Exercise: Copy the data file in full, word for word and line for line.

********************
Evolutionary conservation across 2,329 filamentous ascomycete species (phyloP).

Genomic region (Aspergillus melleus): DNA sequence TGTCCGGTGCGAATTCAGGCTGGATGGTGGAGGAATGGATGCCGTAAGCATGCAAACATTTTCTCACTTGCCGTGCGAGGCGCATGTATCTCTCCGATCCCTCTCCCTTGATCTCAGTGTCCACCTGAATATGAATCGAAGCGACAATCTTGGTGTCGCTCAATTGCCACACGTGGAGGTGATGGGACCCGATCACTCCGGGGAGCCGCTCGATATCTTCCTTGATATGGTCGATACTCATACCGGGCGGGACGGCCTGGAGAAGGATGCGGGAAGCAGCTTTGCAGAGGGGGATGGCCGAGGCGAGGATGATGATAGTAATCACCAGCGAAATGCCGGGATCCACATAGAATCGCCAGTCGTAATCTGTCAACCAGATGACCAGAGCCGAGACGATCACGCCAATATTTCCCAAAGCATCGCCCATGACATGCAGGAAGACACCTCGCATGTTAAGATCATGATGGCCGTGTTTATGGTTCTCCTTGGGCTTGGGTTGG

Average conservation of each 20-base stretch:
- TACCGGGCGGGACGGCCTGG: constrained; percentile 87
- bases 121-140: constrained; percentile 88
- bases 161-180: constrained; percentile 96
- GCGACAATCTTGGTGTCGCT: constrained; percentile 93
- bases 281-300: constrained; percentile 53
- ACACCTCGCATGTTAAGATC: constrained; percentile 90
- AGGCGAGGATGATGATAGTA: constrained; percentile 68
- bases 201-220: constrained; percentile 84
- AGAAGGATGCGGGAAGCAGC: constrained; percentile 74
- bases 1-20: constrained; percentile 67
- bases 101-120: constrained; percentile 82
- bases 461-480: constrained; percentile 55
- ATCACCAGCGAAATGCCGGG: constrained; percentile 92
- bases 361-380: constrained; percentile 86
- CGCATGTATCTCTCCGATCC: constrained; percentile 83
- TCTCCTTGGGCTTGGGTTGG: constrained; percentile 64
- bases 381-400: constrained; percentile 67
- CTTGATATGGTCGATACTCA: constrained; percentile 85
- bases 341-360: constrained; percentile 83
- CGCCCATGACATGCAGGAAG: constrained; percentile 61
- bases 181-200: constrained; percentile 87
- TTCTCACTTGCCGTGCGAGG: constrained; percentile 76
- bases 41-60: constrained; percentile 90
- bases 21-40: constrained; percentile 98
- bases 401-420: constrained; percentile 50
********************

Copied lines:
Evolutionary conservation across 2,329 filamentous ascomycete species (phyloP).

Genomic region (Aspergillus melleus): DNA sequence TGTCCGGTGCGAATTCAGGCTGGATGGTGGAGGAATGGATGCCGTAAGCATGCAAACATTTTCTCACTTGCCGTGCGAGGCGCATGTATCTCTCCGATCCCTCTCCCTTGATCTCAGTGTCCACCTGAATATGAATCGAAGCGACAATCTTGGTGTCGCTCAATTGCCACACGTGGAGGTGATGGGACCCGATCACTCCGGGGAGCCGCTCGATATCTTCCTTGATATGGTCGATACTCATACCGGGCGGGACGGCCTGGAGAAGGATGCGGGAAGCAGCTTTGCAGAGGGGGATGGCCGAGGCGAGGATGATGATAGTAATCACCAGCGAAATGCCGGGATCCACATAGAATCGCCAGTCGTAATCTGTCAACCAGATGACCAGAGCCGAGACGATCACGCCAATATTTCCCAAAGCATCGCCCATGACATGCAGGAAGACACCTCGCATGTTAAGATCATGATGGCCGTGTTTATGGTTCTCCTTGGGCTTGGGTTGG

Average conservation of each 20-base stretch:
- TACCGGGCGGGACGGCCTGG: constrained; percentile 87
- bases 121-140: constrained; percentile 88
- bases 161-180: constrained; percentile 96
- GCGACAATCTTGGTGTCGCT: constrained; percentile 93
- bases 281-300: constrained; percentile 53
- ACACCTCGCATGTTAAGATC: constrained; percentile 90
- AGGCGAGGATGATGATAGTA: constrained; percentile 68
- bases 201-220: constrained; percentile 84
- AGAAGGATGCGGGAAGCAGC: constrained; percentile 74
- bases 1-20: constrained; percentile 67
- bases 101-120: constrained; percentile 82
- bases 461-480: constrained; percentile 55
- ATCACCAGCGAAATGCCGGG: constrained; percentile 92
- bases 361-380: constrained; percentile 86
- CGCATGTATCTCTCCGATCC: constrained; percentile 83
- TCTCCTTGGGCTTGGGTTGG: constrained; percentile 64
- bases 381-400: constrained; percentile 67
- CTTGATATGGTCGATACTCA: constrained; percentile 85
- bases 341-360: constrained; percentile 83
- CGCCCATGACATGCAGGAAG: constrained; percentile 61
- bases 181-200: constrained; percentile 87
- TTCTCACTTGCCGTGCGAGG: constrained; percentile 76
- bases 41-60: constrained; percentile 90
- bases 21-40: constrained; percentile 98
- bases 401-420: constrained; percentile 50